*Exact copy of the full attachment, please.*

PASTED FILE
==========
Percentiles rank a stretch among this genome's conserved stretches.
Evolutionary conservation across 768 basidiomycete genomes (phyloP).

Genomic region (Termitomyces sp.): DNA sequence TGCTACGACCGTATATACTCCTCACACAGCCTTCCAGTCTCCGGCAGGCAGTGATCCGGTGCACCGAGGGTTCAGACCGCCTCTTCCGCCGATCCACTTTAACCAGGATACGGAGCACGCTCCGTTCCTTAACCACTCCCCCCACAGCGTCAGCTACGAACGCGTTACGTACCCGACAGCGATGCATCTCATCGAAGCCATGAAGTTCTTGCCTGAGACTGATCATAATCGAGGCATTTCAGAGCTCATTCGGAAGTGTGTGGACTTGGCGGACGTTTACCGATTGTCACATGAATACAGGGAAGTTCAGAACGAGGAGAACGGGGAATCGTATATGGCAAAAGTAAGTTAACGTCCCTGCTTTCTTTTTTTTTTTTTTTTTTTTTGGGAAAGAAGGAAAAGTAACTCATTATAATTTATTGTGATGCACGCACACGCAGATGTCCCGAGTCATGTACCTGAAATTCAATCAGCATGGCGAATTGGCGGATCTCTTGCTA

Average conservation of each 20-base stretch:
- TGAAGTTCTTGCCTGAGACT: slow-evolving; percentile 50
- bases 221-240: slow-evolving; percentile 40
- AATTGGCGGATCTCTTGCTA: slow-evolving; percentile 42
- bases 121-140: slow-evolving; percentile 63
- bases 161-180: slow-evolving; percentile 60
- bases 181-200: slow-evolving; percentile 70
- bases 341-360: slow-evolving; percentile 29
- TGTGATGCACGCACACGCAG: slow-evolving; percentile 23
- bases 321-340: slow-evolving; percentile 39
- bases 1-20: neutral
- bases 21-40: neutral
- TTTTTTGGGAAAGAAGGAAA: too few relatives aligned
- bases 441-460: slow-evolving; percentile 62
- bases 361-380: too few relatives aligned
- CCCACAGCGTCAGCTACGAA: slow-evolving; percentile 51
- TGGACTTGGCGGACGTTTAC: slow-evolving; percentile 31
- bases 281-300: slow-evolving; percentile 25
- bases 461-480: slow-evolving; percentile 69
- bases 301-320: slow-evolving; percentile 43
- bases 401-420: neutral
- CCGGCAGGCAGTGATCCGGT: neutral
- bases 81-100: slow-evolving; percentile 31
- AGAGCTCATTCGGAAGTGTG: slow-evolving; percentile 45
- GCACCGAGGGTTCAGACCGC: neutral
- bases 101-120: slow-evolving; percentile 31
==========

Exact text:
Percentiles rank a stretch among this genome's conserved stretches.
Evolutionary conservation across 768 basidiomycete genomes (phyloP).

Genomic region (Termitomyces sp.): DNA sequence TGCTACGACCGTATATACTCCTCACACAGCCTTCCAGTCTCCGGCAGGCAGTGATCCGGTGCACCGAGGGTTCAGACCGCCTCTTCCGCCGATCCACTTTAACCAGGATACGGAGCACGCTCCGTTCCTTAACCACTCCCCCCACAGCGTCAGCTACGAACGCGTTACGTACCCGACAGCGATGCATCTCATCGAAGCCATGAAGTTCTTGCCTGAGACTGATCATAATCGAGGCATTTCAGAGCTCATTCGGAAGTGTGTGGACTTGGCGGACGTTTACCGATTGTCACATGAATACAGGGAAGTTCAGAACGAGGAGAACGGGGAATCGTATATGGCAAAAGTAAGTTAACGTCCCTGCTTTCTTTTTTTTTTTTTTTTTTTTTGGGAAAGAAGGAAAAGTAACTCATTATAATTTATTGTGATGCACGCACACGCAGATGTCCCGAGTCATGTACCTGAAATTCAATCAGCATGGCGAATTGGCGGATCTCTTGCTA

Average conservation of each 20-base stretch:
- TGAAGTTCTTGCCTGAGACT: slow-evolving; percentile 50
- bases 221-240: slow-evolving; percentile 40
- AATTGGCGGATCTCTTGCTA: slow-evolving; percentile 42
- bases 121-140: slow-evolving; percentile 63
- bases 161-180: slow-evolving; percentile 60
- bases 181-200: slow-evolving; percentile 70
- bases 341-360: slow-evolving; percentile 29
- TGTGATGCACGCACACGCAG: slow-evolving; percentile 23
- bases 321-340: slow-evolving; percentile 39
- bases 1-20: neutral
- bases 21-40: neutral
- TTTTTTGGGAAAGAAGGAAA: too few relatives aligned
- bases 441-460: slow-evolving; percentile 62
- bases 361-380: too few relatives aligned
- CCCACAGCGTCAGCTACGAA: slow-evolving; percentile 51
- TGGACTTGGCGGACGTTTAC: slow-evolving; percentile 31
- bases 281-300: slow-evolving; percentile 25
- bases 461-480: slow-evolving; percentile 69
- bases 301-320: slow-evolving; percentile 43
- bases 401-420: neutral
- CCGGCAGGCAGTGATCCGGT: neutral
- bases 81-100: slow-evolving; percentile 31
- AGAGCTCATTCGGAAGTGTG: slow-evolving; percentile 45
- GCACCGAGGGTTCAGACCGC: neutral
- bases 101-120: slow-evolving; percentile 31